Background Hepatitis A virus (HAV) is transmitted by the fecal-oral route, and the epidemiology of HAV is associated with hygiene and socioeconomic status. However, due to improvements in living conditions, there is an epidemiological shift in HAV infection.
Methods In this study, we investigated the seropositivity for HAV in children aged between 2 and 18 years. In addition, we compared the results with previously reported seropositivity data from the same center in Uskudar, Istanbul, Turkey, from 1996.
Results The mean age of the 400 children was 7.9±3.7 years (range: 2–18). Of the 400 serum samples collected, all were tested for anti-HAV IgG, and 50 (12.5%) were positive. The rates of anti-HAV seropositivity within the age groups of 2-< 6, 6-< 10 and 10–18 years were determined. The seropositivity increased with increasing age: 11.5% in the 2- to < 6-year-old group and 13.2% in the 10- to 18-year-old group.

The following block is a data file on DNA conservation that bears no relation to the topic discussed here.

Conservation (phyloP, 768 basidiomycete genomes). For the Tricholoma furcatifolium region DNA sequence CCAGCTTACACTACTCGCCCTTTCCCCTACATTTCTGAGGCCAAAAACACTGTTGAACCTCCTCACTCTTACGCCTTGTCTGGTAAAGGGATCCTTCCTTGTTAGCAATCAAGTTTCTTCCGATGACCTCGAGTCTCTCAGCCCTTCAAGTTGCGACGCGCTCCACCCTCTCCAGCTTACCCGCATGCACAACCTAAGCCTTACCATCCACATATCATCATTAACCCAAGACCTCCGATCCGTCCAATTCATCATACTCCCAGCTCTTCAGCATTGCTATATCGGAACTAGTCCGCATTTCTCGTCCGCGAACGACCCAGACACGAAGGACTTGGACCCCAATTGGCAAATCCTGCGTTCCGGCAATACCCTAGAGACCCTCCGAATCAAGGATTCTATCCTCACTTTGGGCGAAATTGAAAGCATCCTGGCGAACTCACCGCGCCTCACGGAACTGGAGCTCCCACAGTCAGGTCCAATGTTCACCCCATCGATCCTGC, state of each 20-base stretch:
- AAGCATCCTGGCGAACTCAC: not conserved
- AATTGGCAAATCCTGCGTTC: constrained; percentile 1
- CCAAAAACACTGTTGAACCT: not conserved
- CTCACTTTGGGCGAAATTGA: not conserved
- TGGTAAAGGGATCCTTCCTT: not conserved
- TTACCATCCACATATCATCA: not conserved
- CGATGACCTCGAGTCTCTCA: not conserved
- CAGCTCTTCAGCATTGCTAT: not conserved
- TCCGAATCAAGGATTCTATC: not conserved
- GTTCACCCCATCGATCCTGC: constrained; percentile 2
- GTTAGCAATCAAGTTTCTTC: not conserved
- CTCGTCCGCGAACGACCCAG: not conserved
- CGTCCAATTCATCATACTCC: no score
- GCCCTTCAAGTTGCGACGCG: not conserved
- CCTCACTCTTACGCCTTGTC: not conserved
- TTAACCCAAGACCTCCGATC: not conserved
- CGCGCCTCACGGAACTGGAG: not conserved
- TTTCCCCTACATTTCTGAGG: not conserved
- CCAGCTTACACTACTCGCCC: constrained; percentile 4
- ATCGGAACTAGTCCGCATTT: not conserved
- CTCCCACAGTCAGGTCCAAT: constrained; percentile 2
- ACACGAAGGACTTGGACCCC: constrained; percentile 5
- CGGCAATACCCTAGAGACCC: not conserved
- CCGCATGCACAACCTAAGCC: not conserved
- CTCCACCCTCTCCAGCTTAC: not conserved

Conclusions There was a significant decline in the overall seropositivity for anti-HAV between 1996 and 2011 (p<0.001), and the pediatric age group has a high risk of HAV infection.
In 1996, the overall seropositivity was 41.3%. In the 1996 study, the seropositivity was 35.2% in 2- to < 6-year-old age group, 35.3% in the 6- to < 10-year-old age group and 54.3% in children older than 10 years. Given the serological shift over time, greater susceptibility and a persistent risk of exposure to HAV suggest that outbreaks are possible.
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